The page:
Acculturation and psychological distress among first generation Asian Americans : the roles of acculturative stress and social-cultural resources




Jung, Sooin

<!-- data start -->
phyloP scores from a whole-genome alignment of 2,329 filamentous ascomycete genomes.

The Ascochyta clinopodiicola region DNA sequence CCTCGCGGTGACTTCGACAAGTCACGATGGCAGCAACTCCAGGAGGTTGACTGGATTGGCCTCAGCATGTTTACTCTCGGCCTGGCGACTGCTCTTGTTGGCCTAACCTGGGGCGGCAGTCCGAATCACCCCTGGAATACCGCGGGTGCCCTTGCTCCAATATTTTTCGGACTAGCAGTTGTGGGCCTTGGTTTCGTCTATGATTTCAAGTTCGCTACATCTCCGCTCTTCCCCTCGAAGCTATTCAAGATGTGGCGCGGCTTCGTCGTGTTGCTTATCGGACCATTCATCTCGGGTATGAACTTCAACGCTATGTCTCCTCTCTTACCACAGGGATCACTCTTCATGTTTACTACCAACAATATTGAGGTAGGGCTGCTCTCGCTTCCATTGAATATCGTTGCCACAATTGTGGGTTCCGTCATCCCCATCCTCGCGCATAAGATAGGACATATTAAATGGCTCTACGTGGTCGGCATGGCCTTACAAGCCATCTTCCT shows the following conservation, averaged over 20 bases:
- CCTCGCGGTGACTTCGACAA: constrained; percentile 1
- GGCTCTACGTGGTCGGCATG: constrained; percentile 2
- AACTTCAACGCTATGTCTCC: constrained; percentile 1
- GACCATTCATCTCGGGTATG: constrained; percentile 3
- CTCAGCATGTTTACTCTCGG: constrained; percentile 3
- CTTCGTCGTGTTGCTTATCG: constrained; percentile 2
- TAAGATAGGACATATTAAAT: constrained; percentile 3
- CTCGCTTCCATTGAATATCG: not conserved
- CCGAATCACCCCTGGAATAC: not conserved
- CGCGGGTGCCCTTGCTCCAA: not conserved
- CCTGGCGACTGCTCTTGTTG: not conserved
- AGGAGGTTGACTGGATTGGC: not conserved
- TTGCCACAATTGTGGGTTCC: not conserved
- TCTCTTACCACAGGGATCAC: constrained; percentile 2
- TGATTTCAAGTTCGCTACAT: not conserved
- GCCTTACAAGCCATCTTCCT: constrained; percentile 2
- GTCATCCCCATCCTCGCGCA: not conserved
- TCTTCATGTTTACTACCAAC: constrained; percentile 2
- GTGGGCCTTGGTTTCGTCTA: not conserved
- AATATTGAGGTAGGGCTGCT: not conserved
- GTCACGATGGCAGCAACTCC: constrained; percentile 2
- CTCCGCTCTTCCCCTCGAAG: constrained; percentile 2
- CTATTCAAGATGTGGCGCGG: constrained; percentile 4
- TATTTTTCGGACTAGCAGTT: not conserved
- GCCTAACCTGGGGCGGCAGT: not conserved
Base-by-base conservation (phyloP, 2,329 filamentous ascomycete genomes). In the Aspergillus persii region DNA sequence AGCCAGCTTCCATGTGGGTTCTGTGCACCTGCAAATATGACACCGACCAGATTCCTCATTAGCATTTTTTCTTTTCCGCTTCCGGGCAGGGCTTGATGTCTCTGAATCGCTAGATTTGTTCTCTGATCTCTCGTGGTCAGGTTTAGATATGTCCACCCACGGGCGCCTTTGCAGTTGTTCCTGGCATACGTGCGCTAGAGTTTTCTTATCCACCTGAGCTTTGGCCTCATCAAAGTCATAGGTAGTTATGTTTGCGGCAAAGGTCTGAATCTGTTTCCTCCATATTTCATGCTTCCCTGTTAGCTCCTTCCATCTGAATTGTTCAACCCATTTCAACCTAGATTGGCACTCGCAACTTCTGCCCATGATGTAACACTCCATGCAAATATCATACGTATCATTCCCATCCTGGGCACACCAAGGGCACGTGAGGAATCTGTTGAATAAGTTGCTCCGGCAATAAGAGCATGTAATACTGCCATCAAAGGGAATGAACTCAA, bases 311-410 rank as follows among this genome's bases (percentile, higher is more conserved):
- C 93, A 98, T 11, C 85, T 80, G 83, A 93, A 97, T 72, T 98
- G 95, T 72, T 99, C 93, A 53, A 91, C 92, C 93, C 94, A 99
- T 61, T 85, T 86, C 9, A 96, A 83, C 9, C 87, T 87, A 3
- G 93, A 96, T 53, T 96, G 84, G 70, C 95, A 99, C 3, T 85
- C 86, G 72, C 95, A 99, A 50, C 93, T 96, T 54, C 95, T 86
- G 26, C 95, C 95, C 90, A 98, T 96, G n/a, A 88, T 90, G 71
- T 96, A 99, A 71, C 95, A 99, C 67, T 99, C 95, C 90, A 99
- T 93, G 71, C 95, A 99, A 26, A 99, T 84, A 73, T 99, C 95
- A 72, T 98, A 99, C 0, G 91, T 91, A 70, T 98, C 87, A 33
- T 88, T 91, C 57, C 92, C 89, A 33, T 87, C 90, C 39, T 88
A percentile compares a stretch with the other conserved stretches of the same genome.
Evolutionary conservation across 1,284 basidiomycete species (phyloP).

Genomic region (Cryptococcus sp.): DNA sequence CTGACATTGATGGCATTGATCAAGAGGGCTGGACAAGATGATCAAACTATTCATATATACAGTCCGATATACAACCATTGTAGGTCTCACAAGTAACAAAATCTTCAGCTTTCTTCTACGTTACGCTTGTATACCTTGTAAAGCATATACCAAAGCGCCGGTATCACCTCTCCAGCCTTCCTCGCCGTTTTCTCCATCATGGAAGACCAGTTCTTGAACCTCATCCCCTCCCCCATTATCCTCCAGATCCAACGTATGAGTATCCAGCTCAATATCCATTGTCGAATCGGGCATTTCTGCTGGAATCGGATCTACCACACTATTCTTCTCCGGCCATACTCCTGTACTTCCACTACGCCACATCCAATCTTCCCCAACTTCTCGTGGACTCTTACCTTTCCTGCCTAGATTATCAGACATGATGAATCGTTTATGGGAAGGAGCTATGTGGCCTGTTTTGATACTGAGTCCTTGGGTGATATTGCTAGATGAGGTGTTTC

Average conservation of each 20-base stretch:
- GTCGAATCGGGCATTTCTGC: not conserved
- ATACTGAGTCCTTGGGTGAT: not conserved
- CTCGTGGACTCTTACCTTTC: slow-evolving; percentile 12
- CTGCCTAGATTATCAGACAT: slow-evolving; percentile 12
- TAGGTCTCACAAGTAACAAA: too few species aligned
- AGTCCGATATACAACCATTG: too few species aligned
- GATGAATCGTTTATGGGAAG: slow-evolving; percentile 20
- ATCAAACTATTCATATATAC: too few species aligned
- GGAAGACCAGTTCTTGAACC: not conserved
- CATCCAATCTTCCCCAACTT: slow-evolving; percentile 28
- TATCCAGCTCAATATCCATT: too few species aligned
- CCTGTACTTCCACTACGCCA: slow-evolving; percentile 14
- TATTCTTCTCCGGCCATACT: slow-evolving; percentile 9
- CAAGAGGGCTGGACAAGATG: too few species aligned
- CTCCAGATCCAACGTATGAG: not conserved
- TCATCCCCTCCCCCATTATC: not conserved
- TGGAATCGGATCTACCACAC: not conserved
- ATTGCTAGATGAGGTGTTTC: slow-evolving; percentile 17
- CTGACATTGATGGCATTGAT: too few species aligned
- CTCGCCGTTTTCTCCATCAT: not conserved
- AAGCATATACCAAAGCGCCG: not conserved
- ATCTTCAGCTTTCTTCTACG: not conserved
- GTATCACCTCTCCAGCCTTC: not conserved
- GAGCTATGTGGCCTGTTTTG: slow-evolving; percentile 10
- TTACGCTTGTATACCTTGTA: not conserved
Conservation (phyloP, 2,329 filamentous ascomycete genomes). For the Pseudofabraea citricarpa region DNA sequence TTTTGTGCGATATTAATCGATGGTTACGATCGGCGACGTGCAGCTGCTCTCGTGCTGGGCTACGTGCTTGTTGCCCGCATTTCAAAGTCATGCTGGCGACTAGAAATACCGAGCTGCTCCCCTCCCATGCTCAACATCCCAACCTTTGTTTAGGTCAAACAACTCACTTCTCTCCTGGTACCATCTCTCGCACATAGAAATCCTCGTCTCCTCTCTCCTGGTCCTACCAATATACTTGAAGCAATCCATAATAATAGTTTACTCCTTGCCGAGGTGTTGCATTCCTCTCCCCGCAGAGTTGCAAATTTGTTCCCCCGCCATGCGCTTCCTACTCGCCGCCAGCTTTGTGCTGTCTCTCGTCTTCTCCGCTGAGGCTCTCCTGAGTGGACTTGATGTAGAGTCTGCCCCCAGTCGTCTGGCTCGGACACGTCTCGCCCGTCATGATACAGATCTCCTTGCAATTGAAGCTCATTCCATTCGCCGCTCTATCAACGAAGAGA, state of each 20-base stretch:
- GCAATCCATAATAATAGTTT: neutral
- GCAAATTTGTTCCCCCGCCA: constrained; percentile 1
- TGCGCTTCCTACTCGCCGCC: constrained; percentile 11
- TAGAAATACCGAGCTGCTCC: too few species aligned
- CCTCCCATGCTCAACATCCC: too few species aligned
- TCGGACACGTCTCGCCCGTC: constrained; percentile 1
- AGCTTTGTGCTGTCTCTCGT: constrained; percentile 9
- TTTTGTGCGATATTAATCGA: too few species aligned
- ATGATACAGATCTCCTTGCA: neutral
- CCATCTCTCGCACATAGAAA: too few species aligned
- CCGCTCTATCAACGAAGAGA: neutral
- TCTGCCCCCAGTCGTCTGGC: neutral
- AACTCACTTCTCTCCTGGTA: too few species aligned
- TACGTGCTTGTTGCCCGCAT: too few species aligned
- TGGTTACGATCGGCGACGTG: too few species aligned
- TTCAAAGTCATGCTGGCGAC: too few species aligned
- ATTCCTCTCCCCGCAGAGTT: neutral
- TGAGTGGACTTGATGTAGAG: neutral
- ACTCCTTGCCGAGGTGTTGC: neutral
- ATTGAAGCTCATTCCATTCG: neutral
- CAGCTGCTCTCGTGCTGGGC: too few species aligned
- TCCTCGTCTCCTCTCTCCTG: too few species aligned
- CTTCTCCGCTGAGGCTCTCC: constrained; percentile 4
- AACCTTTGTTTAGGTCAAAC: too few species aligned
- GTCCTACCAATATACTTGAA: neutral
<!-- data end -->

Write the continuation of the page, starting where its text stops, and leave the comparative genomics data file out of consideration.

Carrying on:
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Most acculturation research has been focused on the direct relationship between acculturation and mental health (Yoon, Langrehr, & Ong, 2011; Salanta & Lauderdaleb, 2003; Koneru, Weisman de Mamania, Flynn, & Betancourt, 2007). However, less is known about the mechanisms for this relationship. Social-cultural resources such as friend and neighbor support may have a beneficial impact on mental health, and acculturative stress such as the level of family conflict and perceived racial discrimination would be expected to be risk factors (Kawachi & Berkman, 2001; Wolff & Agree, 2004; Gong et al., 2003; Kerr-Correa, Igami, Hiroce, & Tucchi, 2007). The present study investigated the mediating roles of acculturative stress and social-psychological resources in the relationship between acculturation and psychological distress among first generation Asian Americans. Data were from 1528 Asian Americans who participated in the National Latino and Asian Americans Study (NLAAS), a nationally representative study of the Asian immigrant population in the U.S. Using structural equation modeling with latent variables, direct and indirect influences on Asian immigrant psychological distress were examined. The findings indicate that higher acculturation was not directly associated with psychological distress for Asian immigrants, but there was an indirect pathway from higher acculturation to poorer mental health through acculturative stress. Asian immigrants with higher levels of acculturation experienced more acculturative stress, which contributed to more psychological distress symptoms. However, this finding was moderated by gender, holding only for women. On the other hand, while a higher level of acculturation was also associated with more perceived social resources, the expected protective effect of these resources was not present. The findings show the complex relationship between acculturation and psychological distress during the acculturative process of Asian immigrants.



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